Four border states — Iowa, South Dakota, Kansas and Missouri — allow casino gambling, which is banned in Nebraska. Supporters say legislative resistance to such gambling measures is costing Nebraska hundreds of millions of dollars annually, and the state already has higher rates of divorce and bankruptcy than Iowa and South Dakota. Critics argue that compulsive gambling worsens those social problems and others.
Nebraska voters rejected two proposals in 2004 that would have allowed casino gambling — one touted by Las Vegas casino interests, the other by the Nebraska Legislature.
Schumacher argues that a casino measure would have won approval if only one had appeared on the ballot, and he insisted Monday that Las Vegas casino interests "got what they wanted" with three Council Bluffs, Iowa, casinos concentrated along the Nebraska border.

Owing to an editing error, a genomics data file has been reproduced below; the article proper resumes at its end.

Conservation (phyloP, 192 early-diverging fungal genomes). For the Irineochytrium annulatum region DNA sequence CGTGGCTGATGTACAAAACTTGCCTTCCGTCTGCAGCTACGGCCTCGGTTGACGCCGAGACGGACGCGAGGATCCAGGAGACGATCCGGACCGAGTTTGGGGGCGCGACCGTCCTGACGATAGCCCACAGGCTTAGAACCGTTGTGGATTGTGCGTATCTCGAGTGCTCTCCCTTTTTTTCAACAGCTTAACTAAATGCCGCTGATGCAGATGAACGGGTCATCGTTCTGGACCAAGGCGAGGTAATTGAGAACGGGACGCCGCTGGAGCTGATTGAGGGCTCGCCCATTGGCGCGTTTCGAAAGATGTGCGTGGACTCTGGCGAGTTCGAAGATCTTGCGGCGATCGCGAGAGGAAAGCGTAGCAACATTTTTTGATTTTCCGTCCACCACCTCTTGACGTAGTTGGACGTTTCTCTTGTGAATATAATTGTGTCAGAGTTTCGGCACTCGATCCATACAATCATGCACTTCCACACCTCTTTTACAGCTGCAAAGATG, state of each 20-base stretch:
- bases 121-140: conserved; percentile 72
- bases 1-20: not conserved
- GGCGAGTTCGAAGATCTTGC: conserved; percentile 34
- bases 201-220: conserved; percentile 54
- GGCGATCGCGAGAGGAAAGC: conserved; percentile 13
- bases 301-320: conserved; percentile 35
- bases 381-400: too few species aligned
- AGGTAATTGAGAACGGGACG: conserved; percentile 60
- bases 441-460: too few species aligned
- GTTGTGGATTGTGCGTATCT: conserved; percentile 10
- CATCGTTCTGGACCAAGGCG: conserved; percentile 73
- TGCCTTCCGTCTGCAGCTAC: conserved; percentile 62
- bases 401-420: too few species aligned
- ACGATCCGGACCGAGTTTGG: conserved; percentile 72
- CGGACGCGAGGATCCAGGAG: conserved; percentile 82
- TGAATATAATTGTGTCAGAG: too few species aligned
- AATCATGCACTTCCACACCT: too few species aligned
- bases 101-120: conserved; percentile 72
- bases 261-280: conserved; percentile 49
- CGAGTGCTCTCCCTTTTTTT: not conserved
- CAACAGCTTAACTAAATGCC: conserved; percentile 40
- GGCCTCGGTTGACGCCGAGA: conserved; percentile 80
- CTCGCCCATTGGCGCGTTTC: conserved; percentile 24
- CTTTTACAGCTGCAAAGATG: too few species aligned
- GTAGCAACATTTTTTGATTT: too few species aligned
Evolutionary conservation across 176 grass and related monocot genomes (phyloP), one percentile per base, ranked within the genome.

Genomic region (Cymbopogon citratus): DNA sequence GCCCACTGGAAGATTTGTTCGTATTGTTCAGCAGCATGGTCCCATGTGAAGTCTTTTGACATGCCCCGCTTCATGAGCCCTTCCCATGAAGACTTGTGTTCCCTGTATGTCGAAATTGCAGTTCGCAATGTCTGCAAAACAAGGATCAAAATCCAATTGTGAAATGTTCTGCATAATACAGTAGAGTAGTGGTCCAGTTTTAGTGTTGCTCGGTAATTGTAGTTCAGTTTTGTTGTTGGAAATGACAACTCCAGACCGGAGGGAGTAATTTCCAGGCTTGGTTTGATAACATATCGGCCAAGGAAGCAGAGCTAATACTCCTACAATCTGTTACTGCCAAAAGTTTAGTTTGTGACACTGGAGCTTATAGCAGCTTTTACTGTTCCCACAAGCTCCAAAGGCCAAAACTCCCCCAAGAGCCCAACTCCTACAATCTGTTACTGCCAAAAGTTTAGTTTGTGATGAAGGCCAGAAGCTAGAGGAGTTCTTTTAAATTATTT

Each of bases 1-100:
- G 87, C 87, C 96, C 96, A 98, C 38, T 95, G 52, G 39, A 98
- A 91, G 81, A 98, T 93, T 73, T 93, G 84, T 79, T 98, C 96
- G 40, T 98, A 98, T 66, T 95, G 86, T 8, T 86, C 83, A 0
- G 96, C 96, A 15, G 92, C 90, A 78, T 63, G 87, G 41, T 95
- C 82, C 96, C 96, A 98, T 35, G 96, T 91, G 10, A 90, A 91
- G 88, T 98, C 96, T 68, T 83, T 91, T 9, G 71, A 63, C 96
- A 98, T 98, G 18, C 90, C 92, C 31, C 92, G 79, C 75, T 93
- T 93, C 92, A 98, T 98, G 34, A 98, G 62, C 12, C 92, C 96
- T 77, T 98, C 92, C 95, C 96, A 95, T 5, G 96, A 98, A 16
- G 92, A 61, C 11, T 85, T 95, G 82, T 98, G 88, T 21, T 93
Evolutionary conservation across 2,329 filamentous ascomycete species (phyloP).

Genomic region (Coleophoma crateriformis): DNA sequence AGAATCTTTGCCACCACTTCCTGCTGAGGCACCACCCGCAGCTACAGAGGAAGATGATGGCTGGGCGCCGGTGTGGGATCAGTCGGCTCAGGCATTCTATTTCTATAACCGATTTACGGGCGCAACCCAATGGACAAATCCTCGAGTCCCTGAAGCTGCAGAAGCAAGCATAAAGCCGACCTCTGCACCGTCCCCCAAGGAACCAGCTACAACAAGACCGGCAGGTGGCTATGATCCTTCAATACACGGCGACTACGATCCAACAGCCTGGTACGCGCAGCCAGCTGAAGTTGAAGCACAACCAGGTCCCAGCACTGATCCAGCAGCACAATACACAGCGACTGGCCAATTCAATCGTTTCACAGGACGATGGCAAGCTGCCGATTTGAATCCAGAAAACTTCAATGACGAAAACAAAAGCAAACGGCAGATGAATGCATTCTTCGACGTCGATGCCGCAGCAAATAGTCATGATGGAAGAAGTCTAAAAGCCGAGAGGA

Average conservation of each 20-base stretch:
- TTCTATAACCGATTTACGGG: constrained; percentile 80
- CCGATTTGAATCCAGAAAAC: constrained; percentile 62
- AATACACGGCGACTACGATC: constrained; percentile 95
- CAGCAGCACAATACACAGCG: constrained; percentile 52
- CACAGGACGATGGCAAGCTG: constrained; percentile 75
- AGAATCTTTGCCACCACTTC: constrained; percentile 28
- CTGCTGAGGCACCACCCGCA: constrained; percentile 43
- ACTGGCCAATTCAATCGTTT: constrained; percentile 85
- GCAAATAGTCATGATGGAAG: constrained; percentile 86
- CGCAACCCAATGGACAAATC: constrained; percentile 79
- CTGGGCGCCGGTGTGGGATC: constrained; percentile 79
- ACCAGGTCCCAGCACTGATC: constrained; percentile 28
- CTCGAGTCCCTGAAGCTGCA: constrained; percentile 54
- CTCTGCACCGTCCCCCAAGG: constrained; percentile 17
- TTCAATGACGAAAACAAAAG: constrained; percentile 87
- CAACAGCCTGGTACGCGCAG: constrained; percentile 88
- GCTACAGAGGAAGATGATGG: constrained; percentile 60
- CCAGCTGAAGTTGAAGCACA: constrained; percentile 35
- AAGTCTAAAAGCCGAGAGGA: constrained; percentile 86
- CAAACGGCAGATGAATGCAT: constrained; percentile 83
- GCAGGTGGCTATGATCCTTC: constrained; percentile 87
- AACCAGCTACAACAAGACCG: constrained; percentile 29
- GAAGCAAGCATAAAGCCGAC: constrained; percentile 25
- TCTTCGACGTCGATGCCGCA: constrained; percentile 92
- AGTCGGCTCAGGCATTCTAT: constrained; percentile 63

Gambling opponents said the economic benefits of casinos are overblown, given the cost of regulating such businesses as well as the likely increases in embezzlement and other crimes related to gambling addictions.
Schumacher said the constitutional ban on gambling — enacted when Nebraska became a state in 1867 — was "approved by people who would roll over in their graves if they saw what was being done."
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